India has summoned China’s deputy chief of mission in New Delhi to lodge its protest over the courtroom manhandling of a diabetic Indian diplomat S Balachandran in Yiwu which resulted in his fainting:
Beijing’s deputy chief of mission in New Delhi, Zhang Yue, was called to the Indian foreign ministry that night itself, a government official said.
This row comes a month after a spat between China and India over a speech by Tibet’s spiritual leader Dalai Lama at an event in New Delhi. An upset Beijing had put off border talks.
In Beijing, Indian embassy spokesman Vinayak Chavan reportedly told a news agency that Balachandran was not badly hurt. “It was not that serious, but there was some manhandling,” Chavan said.
The two Indians had been held hostage by the local traders for two weeks for non-payment of dues by their company, whose owner had allegedly fled the country. Balachandran, 46, tried to negotiate for their release for over five hours at a court in Yiwu, a big trading centre for a host of commodities.
He was assaulted when the two Indians, being held captive for over fortnight, clung on to him to leave the surcharged place. The incident took place in the court and in the presence of police and the judge. A high drama ensued as the crowd prevented the two from going along with him demanding that they pay millions of Yuan owed to them for commodities purchased from them.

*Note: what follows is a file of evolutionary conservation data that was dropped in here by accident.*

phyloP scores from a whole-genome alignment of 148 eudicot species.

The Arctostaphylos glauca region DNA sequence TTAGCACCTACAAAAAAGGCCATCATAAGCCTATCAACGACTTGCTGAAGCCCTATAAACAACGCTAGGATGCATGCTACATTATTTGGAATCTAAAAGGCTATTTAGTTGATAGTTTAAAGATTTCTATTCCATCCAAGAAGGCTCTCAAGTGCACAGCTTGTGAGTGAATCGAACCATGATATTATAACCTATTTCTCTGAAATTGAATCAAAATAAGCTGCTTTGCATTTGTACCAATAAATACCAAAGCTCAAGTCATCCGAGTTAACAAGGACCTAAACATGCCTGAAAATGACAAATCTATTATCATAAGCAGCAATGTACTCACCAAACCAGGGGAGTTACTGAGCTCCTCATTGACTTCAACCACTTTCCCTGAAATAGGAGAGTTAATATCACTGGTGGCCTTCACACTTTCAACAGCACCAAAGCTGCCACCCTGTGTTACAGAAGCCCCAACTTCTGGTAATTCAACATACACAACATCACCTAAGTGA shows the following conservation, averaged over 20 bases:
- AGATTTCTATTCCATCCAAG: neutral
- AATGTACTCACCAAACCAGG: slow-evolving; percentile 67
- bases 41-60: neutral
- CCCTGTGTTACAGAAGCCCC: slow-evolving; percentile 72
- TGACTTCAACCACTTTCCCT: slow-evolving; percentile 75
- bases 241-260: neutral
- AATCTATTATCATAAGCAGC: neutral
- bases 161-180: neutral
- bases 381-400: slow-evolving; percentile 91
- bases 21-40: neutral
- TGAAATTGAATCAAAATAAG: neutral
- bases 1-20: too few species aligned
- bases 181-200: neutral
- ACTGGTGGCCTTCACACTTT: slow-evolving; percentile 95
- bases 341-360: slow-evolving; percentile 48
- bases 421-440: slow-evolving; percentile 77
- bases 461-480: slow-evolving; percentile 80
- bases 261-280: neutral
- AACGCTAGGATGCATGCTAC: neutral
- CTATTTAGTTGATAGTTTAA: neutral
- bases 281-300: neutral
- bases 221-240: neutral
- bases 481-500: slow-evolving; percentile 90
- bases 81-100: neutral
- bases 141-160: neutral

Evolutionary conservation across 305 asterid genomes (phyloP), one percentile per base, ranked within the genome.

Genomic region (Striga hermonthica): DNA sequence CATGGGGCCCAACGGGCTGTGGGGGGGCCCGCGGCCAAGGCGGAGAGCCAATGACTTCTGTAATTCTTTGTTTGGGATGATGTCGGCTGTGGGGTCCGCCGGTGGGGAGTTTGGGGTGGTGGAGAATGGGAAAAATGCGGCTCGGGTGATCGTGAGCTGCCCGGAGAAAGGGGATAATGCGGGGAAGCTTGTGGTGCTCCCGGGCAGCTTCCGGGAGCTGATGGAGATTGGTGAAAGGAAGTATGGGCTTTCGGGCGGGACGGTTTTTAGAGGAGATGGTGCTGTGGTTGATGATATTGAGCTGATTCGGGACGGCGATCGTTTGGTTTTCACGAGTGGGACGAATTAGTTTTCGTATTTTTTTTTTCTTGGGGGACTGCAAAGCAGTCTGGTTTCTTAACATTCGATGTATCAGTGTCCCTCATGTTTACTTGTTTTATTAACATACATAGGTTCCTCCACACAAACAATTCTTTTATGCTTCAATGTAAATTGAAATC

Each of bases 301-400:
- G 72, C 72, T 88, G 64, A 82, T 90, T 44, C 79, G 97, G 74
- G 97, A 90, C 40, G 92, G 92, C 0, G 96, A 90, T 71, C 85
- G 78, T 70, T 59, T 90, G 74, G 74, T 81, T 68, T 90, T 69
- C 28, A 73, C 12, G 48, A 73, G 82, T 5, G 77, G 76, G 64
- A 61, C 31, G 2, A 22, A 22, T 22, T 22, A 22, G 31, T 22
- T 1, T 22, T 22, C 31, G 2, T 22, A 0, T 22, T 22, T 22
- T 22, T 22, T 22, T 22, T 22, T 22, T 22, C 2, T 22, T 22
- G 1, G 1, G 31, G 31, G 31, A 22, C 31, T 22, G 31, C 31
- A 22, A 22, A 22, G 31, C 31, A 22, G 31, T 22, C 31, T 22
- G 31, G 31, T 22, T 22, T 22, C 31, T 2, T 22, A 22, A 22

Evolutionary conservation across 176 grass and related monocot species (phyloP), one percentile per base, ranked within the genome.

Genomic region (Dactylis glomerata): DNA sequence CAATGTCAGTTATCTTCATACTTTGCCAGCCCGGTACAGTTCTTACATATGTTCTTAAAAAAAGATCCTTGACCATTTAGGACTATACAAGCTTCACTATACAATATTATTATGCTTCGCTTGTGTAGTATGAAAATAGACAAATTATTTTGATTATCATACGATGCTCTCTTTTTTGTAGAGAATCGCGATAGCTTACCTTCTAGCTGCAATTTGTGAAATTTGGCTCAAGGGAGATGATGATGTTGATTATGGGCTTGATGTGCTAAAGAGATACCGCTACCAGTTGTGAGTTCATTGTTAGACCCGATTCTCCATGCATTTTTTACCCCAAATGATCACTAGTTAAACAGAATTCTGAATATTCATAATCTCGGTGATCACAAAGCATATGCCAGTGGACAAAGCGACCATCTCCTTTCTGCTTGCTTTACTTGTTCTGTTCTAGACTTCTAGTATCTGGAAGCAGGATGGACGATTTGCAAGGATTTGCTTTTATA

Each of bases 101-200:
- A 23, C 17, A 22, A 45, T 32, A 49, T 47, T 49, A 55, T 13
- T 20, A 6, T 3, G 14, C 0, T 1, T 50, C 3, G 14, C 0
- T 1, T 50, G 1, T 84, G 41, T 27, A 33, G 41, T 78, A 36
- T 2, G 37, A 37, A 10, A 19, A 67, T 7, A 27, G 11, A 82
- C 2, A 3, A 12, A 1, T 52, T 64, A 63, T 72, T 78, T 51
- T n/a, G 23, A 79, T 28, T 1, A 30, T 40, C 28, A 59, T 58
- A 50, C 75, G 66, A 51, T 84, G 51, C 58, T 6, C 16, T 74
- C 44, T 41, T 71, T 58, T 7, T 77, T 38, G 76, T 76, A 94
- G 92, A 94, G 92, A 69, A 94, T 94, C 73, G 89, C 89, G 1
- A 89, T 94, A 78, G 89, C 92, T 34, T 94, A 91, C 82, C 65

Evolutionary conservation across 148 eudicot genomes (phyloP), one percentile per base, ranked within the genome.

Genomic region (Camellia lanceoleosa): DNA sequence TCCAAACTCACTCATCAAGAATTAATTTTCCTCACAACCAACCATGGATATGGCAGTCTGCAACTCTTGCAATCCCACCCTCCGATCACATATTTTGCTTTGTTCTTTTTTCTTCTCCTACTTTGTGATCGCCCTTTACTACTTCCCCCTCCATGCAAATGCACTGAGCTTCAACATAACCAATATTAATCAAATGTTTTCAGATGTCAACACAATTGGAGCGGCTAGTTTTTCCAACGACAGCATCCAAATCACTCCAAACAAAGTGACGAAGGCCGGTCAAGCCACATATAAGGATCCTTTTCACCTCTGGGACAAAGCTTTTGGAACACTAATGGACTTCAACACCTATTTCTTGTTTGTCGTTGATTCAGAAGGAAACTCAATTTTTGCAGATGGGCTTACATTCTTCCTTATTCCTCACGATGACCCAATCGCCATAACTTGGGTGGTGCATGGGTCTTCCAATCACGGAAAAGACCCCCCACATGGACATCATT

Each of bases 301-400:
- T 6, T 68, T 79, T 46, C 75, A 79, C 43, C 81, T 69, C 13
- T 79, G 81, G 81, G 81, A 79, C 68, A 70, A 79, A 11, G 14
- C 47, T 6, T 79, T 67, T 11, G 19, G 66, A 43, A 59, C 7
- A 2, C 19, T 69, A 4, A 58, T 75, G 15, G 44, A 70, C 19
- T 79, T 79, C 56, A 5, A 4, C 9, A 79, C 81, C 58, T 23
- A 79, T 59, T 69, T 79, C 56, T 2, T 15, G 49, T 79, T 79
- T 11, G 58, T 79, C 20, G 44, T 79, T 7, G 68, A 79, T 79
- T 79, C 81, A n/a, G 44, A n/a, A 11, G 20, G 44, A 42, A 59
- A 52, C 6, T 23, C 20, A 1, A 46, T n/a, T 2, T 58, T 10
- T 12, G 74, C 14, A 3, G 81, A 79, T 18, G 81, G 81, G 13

Meanwhile, the Indian embassy has warned Indian traders to stay off Yiwu for now. In a statement posted on its website, it said:
Indian traders and businessmen are hereby cautioned not to do business with Yiwu in Zhejiang province. They should be aware that when there are trade disputes with Yiwu, the Indian businessmen/traders can be illegally held under detention and mistreated by Chinese businessmen there. Based on experience, there is no guarantee that legal remedies will be readily available. Furthermore, in case of disputes arising, experience suggests that there is inadequate protection for safety of persons. All people who have business/trade with Yiwu are cautioned against doing business there and all people who do not have business/trade with Yiwu are requested to be careful that they do not do business with Yiwu. Indian businessmen are cautioned to stay away from Yiwu.
Ananth Krishnan of The Hindu reports that the two Indian traders at the centre of the dispute are now fearing for their lives:
The two traders, who are employees of a trading company accused of owing their Chinese suppliers a reported 10 million Yuan ($ 1.58 million), are now holed up in a hotel in Yiwu under police protection following a harrowing two weeks during which they said they were “kidnapped” and assaulted by enraged Chinese traders.
“We are fearing for our lives. If I step out of this hotel, there is a crazy mob waiting at the gates that wants to kill us,” Deepak Raheja from Hyderabad told The Hindu in a telephone interview, speaking from his hotel room where he is in hiding along with Shyamsunder Agrewal.
“All we want is to be taken to the Shanghai consulate and to have police protection,” Indian trader Deepak Raheja said. Mr. Raheja was speaking on the telephone from his hotel room where he is in hiding along with Shyamsunder Agrewal.
He said both of them were “only employees,” of company owner, who Mr. Raheja said was from Yemen, and is in hiding. Mr. Raheja, from Hyderabad, said he had been in China for less than 4 months.
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